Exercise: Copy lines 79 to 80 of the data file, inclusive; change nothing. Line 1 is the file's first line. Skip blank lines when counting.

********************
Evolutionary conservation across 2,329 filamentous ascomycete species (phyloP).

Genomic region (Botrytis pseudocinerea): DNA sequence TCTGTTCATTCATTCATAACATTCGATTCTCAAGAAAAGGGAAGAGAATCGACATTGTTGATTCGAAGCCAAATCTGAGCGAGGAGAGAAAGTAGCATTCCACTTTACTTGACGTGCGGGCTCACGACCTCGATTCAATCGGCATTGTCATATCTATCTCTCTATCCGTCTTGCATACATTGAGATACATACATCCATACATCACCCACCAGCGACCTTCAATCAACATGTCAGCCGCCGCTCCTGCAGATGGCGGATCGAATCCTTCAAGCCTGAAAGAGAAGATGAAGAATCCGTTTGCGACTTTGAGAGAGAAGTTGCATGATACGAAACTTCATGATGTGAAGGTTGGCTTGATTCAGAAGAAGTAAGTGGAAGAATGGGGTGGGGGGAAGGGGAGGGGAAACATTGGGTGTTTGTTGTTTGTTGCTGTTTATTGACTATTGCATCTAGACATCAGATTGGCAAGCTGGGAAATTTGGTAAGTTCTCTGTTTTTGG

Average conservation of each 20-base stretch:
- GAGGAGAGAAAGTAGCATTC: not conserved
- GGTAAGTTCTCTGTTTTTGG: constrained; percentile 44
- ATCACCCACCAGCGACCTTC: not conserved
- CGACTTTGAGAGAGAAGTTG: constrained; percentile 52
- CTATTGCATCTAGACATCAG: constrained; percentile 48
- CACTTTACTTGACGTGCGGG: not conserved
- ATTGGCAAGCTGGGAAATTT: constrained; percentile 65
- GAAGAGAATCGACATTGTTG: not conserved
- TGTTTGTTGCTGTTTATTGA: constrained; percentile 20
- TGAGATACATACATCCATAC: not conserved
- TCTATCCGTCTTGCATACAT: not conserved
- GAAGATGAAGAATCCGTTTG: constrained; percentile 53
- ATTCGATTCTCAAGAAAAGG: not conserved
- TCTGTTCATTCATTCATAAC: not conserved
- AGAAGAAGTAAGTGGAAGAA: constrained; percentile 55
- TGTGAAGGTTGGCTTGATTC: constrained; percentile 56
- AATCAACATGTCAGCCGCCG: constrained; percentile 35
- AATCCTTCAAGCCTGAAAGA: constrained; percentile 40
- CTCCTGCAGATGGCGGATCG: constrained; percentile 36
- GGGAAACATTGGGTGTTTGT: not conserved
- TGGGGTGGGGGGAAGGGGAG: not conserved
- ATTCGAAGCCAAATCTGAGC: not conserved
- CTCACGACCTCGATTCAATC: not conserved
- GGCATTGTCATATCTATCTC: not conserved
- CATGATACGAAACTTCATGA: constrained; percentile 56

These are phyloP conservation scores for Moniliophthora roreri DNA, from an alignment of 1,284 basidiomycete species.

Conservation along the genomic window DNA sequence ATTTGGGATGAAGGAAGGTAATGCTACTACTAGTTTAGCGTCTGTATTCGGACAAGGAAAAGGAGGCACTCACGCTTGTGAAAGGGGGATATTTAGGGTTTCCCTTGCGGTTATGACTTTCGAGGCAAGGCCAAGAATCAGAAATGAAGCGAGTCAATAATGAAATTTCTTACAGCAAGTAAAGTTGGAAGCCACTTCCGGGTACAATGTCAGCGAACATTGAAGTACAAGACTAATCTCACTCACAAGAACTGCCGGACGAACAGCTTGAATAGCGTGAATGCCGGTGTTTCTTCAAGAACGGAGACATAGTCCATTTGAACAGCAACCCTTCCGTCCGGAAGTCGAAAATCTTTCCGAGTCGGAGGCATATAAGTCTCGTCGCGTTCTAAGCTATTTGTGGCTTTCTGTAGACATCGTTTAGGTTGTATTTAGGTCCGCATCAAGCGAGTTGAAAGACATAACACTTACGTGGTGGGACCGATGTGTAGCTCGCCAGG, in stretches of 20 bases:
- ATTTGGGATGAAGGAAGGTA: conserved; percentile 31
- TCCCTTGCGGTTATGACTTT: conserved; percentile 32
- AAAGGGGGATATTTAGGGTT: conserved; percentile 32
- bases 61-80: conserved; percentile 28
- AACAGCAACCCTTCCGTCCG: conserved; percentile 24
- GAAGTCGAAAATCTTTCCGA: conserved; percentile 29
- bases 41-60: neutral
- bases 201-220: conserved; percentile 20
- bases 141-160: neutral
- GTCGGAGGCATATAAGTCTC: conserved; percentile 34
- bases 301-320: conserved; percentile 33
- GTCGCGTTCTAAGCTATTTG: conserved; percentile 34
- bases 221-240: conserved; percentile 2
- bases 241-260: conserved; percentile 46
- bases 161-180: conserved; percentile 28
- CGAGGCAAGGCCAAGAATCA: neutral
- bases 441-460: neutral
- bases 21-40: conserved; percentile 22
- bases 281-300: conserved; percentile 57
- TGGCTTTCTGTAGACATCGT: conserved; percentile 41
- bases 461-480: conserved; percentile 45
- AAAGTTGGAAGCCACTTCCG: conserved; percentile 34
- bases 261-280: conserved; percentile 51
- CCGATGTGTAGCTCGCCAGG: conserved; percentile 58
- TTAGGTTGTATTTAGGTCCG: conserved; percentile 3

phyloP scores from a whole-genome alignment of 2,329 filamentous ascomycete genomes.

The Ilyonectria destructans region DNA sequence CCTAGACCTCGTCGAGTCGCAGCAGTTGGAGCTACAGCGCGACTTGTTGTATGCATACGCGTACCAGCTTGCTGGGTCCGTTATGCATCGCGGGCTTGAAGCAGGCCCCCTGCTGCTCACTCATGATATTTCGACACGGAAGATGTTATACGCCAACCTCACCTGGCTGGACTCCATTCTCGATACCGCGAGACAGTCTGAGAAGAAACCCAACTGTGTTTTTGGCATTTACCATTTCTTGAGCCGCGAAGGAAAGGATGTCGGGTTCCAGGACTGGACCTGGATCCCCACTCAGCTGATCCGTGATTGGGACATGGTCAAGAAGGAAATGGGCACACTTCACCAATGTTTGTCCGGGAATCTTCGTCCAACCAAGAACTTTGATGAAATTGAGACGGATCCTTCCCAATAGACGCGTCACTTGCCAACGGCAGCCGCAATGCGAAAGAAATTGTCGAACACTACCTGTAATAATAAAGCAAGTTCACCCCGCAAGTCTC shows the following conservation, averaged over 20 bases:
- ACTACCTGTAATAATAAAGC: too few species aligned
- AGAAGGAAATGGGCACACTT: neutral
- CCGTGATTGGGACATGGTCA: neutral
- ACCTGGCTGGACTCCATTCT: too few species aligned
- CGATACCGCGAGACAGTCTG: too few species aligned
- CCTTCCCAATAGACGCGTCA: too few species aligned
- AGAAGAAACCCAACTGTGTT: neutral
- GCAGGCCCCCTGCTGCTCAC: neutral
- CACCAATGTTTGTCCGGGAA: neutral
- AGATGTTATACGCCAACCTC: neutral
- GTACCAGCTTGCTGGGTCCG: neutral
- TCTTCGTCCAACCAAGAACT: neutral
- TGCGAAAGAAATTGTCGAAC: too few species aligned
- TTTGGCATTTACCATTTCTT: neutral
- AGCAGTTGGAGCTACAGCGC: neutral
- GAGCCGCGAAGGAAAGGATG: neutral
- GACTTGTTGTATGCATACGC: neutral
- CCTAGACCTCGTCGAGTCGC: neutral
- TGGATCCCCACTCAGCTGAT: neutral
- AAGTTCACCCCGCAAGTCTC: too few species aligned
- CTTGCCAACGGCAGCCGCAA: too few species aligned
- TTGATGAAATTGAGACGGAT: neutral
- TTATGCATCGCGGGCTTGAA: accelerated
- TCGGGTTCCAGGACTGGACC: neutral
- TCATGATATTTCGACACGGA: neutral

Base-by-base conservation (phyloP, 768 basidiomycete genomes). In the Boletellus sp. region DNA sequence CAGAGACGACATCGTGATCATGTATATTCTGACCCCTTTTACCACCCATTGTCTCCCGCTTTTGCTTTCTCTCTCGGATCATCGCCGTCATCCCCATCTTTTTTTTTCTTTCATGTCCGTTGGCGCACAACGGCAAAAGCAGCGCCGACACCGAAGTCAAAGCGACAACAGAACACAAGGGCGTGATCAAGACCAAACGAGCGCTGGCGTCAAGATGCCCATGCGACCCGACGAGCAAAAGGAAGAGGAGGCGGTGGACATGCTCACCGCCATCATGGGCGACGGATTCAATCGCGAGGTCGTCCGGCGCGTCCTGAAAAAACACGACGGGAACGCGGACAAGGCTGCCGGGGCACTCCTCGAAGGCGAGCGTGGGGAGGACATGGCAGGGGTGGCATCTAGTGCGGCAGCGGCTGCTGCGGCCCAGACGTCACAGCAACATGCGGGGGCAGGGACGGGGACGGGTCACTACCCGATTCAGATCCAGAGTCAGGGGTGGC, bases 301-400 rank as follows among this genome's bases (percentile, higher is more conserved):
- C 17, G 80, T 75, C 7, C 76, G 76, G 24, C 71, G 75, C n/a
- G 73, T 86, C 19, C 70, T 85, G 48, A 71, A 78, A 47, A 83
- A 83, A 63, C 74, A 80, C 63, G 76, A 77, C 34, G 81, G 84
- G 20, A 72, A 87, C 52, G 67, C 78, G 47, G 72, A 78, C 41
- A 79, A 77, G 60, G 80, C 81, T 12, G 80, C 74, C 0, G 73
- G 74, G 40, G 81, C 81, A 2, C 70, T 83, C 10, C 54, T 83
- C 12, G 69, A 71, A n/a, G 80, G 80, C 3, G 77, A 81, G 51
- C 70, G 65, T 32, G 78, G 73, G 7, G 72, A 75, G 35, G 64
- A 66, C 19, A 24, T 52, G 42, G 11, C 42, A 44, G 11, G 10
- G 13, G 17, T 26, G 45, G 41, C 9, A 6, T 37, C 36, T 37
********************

- TTGATGAAATTGAGACGGAT: neutral
- TTATGCATCGCGGGCTTGAA: accelerated